BSc (Hons) Media and Communication: Surrey’s cutting-edge, intensive and challenging degree in 21st century media and communication studies

The Department of Sociology at the University of Surrey are thrilled to announce their revamped and refurbished degree – the BSc in Media and Communication – taking students from Autumn 2019. Our BSc in Media and Communication offers an intensive and challenging account of 21st century communication studies. You will study state-of-the art, research-led content – from theories of media power, regulation and audiences, to Big Data, digital platforms and international communication. The course draws from the latest media and communication research to produce its suite of compulsory modules and specialist optional modules. Studying Media and Communication at Surrey means you will be at one of the UK’s leading universities for sociology, with our programmes ranked in the top 10 in The Times and The Sunday Times Good University Guide 2018.

What you will study

Our BSc in Media and Communication offers a comprehensive social science degree in the study of contemporary media and communications in global, digital societies. You will cover theories of media power, politics, media and digital regulation, popular culture, policy-relevant research, global communication, digital societies, public relations and media audiences. The BSc in Media and Communication is both broad-based in its incorporation of a wide-range of media forms and cultures, and cutting-edge in its inclusion of sociological critiques of some of the latest technological changes, including platform societies and Big Data. You will develop a rigorous grounding in social science which you can apply to a wide range of careers in media, research, public relations, marketing, business and beyond.



Our teaching is research-led. Departmental academics doing excellent research in media and communication teach on our courses, drawing upon their projects. We are proud of our research producing key texts in media and communication, work on online research methods, young people and digital media, the future of audiences in the face of emerging technologies, the role of social media in mental wellbeing, audiences and controversial media content, and youth sub-cultures, amongst many others. You will have modules on core theories and concepts, module on international and global communications, modules on the very latest of digital technologies and their power – including Big Data and the Internet of Things. You will be able to choose from modules covering youth, cultures, music, film, health, the internet, visual communication, regulation. As a theoretical, social science degree, a range of compulsory and optional modules benefit the grounding of this distinctive Media and Communication programme in a Department of Sociology, thereby providing you with a genuinely interdisciplinary experience.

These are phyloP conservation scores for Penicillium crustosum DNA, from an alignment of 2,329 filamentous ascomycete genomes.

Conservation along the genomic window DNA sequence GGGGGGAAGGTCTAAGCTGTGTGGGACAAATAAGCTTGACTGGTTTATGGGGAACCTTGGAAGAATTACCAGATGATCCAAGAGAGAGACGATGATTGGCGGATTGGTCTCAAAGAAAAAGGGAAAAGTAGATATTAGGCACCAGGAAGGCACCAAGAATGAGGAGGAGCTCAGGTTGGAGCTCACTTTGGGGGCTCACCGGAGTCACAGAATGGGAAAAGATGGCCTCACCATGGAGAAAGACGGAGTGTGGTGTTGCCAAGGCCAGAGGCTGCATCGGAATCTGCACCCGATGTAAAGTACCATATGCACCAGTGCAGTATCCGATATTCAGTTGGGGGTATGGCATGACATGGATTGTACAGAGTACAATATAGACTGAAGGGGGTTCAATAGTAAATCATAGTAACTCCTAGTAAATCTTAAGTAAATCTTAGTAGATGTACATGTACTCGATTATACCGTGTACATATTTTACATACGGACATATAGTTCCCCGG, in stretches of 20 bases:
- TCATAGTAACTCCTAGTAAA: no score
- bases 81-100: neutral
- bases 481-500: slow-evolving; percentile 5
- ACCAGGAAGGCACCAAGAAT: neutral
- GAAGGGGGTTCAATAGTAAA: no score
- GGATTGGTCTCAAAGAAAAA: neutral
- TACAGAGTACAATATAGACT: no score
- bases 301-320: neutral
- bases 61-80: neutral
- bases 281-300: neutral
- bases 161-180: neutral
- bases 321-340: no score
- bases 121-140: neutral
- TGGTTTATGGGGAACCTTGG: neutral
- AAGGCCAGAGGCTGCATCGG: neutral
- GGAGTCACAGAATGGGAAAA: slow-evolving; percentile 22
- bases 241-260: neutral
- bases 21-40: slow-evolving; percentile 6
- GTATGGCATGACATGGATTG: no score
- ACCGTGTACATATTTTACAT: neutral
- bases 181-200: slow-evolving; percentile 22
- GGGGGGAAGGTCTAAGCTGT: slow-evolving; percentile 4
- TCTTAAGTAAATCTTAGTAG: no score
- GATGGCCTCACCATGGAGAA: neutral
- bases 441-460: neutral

The BSc in Media and Communication has added three research-led compulsory modules to its teaching repertoire from autumn 2019.


  1. The first year is gaining a compulsory Theories in Media and Communication module. It covers central theoretical and conceptual debates in the field of media and communications as a social science. It pays attention to changing communication environments and the transforming role of media and mediation in contemporary media and data-saturated societies.
  2. The second year is benefitting from the addition of a new Global Media and Communication module which is truly international in scope. It draws upon international research in media and communication studies, bringing together cases from across the world to paint a picture of what a truly global media and communication studies might look like.
  3. The third year is benefitting from the addition of a state-of-the-art compulsory module – Data and the Digital in Platform Societies. It offers a critical engagement with the structures and significance of digital platforms, big data and some of the newest emerging forms of communication in digital societies. Topics covered include critical perspectives on Big Data, algorithms, platform societies, self-tracking, quantification, the Internet of Things, data literacies and platform responsibility in datafied societies.

If you are a prospective student, or a parent, teacher or recruitment team, and have any questions about the degree, or want to arrange to speak to our Programme Director Dr Ranjana Das, do contact her on, or on Twitter @rdcommtweets. If you have inquiries about Admissions to our programmes in the Department of Sociology, feel free to contact our Admissions Officer Dr Tom Roberts at